Every Way to Frost Sugar Cookies: From Easy to Expert-Level Techniques
There’s more than one way to frost a cookie, cookie! We’re here to walk you through our best techniques starting with a low-effort way to give your cookies a satiny-smooth finish and building up to the technique professional bakeries use, so no matter how much time you have—rest assured we’ve got a trick that’ll take your decorating up a notch.
How to Frost with Faux “Royal Icing”
There’s nothing wrong with spreading Betty Crocker’s™ rich & creamy frosting onto your cookies with the back of the spoon—we’ve done it many times. But without too much more effort, you can have cookies that look like they’ve been flooded with royal icing.
How to Dip Your Sugar Cookies
To make these shiny, perfectly coated cookies all you need is a tub of Betty’s rich and creamy frosting and gel food coloring.
1. Spoon frosting into a large microwave-safe bowl. If you want to tint, stir in a few drops at a time until blended to desired color
2. Heat frosting in microwave uncovered for 25 to 30 seconds until warm. Rewarm as needed to keep frosting at a dippable consistency
3. Dip top side of each cookie into glaze, letting excess drip off.
4. Place cookie right side up on cooling rack placed over cookie sheet or waxed paper. Sprinkle with decorations, if desired.
5. Let stand about 2 hours or until set.
6. Store covered in airtight container at room temperature with waxed paper between layers.
Give this technique a try with our sparkly and shiny Retro Tinsel Christmas Tree Cookies recipe.
How to Make Piped Sugar Cookies—Without a Piping Bag!
No need to run to the craft store or invest in special tools, cute-as-can-be, piped sugar cookies can be yours with one ingredient and a simple pantry item. Here’s a ridiculously easy way to take your sugar cookies from drab to fab!
How to Decorate Sugar Cookies with a Homemade Piping Bag
Of course, you can add a pretty touch with sprinkles and food coloring, but if you want to keep it simple, all you really need for this method is Betty Crocker™ rich and creamy vanilla frosting and a resealable plastic bag. If you do decide to tint the frosting, blend in food coloring before adding frosting to the bag.
1. To easily fill your large resealable plastic bag, open it up and stand it inside a pint glass. Fold the open top down and over the sides of the glass. Fill bag about half-full using a spoon or spatula. Don’t overfill the bag, as it will be more difficult to control, and frosting might come out of the top of the bag as you pipe.
2. After filling the bag, push the frosting towards one corner and make a small cut in the corner—start small. You can always cut the opening larger, if needed.
3. Again, push frosting towards cut corner and twist bag above frosting (no need to seal the bag) to squeeze out any air. Keep one hand above the frosting, so you’re pushing from above using steady pressure. Try piping on a piece of parchment or waxed paper to see if the hole is the right size.
4. Once you’re satisfied with the size of the hole, twist the bag closed and position your hand above frosting, apply pressure to begin piping. Occasionally, you’ll want to pause and readjust. Continue pushing your frosting toward the corner, as needed.
Pro Tip: For beautiful cookies without much fuss, combine this piping technique with the dipping technique described above. Dipped cookies will need to set before piping, allow approximately 2 hours.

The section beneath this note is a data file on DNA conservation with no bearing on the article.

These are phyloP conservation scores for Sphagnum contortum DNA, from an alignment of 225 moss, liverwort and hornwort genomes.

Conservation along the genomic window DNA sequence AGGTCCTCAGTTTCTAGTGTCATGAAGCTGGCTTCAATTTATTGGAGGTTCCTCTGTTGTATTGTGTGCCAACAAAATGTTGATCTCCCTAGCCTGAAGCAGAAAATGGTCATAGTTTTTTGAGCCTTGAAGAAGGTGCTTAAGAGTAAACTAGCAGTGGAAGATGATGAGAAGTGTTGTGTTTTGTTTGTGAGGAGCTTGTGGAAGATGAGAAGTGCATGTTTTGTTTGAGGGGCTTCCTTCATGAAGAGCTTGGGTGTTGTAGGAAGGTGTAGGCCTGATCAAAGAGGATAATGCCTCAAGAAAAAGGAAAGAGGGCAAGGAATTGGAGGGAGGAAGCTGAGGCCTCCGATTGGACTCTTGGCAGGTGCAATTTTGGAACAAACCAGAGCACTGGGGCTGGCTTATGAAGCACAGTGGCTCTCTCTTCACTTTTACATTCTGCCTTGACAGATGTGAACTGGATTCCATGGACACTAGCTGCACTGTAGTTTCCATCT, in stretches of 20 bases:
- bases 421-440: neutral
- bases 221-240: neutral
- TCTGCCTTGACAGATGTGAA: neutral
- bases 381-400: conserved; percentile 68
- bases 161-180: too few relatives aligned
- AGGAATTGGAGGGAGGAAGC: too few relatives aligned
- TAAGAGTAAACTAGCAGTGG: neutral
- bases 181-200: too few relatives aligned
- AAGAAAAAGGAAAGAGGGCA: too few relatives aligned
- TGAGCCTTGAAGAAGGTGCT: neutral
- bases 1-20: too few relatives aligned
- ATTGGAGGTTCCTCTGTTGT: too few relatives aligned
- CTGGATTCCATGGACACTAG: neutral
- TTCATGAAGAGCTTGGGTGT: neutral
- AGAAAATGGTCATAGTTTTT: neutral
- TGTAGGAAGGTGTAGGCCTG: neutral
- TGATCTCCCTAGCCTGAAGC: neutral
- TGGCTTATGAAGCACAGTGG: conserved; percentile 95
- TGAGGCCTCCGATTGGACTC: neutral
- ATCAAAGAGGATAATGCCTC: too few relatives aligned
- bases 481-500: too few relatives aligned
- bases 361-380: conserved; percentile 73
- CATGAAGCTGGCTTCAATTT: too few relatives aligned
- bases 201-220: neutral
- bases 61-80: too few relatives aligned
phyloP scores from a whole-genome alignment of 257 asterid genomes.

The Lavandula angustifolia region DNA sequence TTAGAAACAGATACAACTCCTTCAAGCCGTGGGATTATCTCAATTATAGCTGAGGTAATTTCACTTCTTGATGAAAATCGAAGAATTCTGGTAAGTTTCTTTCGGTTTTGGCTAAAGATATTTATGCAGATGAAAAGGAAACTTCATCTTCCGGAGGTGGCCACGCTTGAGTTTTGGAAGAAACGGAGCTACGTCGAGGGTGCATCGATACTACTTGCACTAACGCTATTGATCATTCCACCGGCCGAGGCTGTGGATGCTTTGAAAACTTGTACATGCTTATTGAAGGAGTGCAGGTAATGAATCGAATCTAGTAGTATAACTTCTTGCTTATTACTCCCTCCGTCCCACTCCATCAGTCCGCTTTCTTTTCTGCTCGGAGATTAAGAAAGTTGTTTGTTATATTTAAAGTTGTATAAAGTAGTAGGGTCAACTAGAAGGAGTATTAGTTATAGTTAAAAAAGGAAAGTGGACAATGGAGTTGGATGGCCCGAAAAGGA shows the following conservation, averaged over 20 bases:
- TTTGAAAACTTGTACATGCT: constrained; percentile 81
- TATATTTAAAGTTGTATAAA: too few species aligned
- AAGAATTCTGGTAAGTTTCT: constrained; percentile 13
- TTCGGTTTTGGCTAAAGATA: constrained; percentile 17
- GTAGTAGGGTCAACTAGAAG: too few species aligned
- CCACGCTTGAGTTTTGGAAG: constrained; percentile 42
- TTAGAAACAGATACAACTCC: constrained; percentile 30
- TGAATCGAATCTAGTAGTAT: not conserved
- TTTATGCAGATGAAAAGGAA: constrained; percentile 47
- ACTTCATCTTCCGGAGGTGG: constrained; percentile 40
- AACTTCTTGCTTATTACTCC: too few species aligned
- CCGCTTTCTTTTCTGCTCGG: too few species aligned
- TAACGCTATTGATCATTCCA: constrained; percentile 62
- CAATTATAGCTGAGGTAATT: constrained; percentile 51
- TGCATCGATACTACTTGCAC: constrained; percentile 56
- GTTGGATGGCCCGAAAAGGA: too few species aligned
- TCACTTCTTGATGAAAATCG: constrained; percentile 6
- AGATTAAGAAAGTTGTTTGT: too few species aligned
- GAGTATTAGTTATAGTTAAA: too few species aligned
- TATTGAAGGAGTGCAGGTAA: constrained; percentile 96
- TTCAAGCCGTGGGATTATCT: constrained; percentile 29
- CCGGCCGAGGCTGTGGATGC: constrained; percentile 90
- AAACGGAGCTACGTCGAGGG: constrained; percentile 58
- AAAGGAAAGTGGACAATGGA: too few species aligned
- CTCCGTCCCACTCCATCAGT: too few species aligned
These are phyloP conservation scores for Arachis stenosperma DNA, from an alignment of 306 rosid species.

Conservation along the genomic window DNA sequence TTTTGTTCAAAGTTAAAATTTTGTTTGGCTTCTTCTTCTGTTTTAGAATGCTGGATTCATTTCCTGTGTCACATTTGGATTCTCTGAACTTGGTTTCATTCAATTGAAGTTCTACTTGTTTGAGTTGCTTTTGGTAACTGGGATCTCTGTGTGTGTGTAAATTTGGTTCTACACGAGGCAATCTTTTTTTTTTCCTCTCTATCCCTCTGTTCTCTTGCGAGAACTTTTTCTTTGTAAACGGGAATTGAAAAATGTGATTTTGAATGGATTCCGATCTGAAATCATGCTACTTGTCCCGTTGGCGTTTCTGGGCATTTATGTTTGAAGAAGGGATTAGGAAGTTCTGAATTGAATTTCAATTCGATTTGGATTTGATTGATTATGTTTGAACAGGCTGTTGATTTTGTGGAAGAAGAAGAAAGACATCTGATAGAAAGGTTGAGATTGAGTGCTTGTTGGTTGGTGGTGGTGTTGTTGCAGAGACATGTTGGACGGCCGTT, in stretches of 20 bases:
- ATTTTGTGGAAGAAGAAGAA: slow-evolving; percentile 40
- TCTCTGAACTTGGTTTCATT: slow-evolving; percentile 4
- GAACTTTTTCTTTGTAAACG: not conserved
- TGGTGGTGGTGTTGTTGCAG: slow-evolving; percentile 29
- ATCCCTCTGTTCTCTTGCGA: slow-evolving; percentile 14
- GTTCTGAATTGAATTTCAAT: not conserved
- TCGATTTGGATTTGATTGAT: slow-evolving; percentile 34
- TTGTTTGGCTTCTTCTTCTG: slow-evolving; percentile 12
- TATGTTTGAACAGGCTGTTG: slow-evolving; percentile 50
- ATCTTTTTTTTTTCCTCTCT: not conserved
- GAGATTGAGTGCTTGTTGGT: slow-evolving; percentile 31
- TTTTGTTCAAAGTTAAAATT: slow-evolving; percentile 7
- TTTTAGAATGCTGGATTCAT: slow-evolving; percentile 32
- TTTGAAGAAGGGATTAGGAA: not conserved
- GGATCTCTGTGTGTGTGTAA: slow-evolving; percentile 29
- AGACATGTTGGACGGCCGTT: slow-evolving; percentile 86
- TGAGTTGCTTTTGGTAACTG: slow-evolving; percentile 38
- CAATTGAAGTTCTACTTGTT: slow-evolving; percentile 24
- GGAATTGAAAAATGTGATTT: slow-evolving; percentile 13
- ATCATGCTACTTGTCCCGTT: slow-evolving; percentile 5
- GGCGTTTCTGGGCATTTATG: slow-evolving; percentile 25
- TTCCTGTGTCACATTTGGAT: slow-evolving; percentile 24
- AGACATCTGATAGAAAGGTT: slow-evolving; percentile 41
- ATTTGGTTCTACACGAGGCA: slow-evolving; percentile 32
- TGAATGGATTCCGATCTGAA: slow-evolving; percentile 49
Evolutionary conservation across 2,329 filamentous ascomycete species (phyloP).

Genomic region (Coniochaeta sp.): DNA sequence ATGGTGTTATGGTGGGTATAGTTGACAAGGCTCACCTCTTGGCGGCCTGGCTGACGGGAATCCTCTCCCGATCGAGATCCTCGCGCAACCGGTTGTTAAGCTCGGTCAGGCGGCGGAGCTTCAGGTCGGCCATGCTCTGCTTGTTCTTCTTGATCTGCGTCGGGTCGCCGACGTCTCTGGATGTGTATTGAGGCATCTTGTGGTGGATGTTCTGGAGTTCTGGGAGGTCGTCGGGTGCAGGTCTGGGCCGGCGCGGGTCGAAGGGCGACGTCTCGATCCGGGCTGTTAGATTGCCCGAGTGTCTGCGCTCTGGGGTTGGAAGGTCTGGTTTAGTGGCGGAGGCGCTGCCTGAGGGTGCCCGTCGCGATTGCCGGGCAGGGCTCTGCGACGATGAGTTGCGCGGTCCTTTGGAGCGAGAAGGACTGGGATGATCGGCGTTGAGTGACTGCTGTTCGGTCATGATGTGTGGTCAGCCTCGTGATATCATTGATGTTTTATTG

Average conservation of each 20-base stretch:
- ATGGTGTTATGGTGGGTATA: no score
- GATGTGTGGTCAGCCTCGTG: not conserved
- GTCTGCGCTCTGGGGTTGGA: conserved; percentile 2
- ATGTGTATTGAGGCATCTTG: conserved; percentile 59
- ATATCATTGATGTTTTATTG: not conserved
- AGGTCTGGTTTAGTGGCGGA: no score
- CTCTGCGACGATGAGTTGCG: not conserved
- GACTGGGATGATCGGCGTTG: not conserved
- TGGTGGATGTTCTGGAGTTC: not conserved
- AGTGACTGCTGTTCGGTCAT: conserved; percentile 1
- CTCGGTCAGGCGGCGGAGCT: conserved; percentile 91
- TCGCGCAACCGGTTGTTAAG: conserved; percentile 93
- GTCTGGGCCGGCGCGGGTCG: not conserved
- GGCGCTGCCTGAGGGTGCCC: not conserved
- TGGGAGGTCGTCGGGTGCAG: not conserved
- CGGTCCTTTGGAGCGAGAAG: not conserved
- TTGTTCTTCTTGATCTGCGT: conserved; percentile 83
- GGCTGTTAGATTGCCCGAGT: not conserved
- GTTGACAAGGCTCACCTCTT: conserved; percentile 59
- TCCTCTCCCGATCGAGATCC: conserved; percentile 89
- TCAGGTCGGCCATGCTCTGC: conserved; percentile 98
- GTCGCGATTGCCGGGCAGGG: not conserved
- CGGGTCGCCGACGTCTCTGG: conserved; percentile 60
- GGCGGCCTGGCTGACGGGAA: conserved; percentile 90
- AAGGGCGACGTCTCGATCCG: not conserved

Pipe like a Professional with Royal Icing
For the baker who’s ready for a challenge, royal icing and classic sugar cookies are a match made in heaven. Royal icing gives your sugar cookies an impressive fresh-from-the-bakery look. Decorating cookies with this type of icing is a two-step process, which involves piping and “flooding.” While a bit more effort, the cookies that result are sure to steal the spotlight at any Christmas cookie exchange.
How to Frost Sugar Cookies with Royal Icing
Our kitchen-tested Royal Icing recipe only requires a handful of ingredients but is easier to make with a hand-held electric mixer, as high speed is required to get the stiff texture needed to pipe.
1. To pipe outlines or borders: Squeeze decorating bag firmly and steadily working counterclockwise to create an icing border. Release pressure on decorating bag to cut off flow of icing and complete border. Allow borders to set completely, 30 to 60 minutes, before filling in outlines.
2. To flood or glaze: Using squeeze bottle, fill inside with thinned icing. Use nozzle of squeeze bottle or small metal icing spatula to fill in all areas until completely covered. If decorating with sprinkles, let stand 1 to 2 minutes before adding. Let stand about 3 hours or until completely dry.
There’s more than one way to use royal icing. Sometimes the process is reversed, so cookies are dipped in the thinned consistency (the one used for flooding), left to set and then piped and decorated. Royal icing is also used to decorate gingerbread cookies, assemble gingerbread houses and decorate wedding cakes.
The Easiest Way to Dip Truffles
Not all cookies are flat, so use this hack from the Betty Crocker Test Kitchens to coat your cookie truffles and other round sweet treats with frosting.
This clever dipping hack will coat your cookies completely while also leaving you and your kitchen neat and tidy.
How to Dip Cookie Truffles
With your cookie truffles, chocolate truffles or cake balls, plus frosting, at the ready, you’ll need two plastic forks to pull this off.
1. Remove two middle tines of two plastic forks.
3. Place cookies on waxed paper to set the chocolate.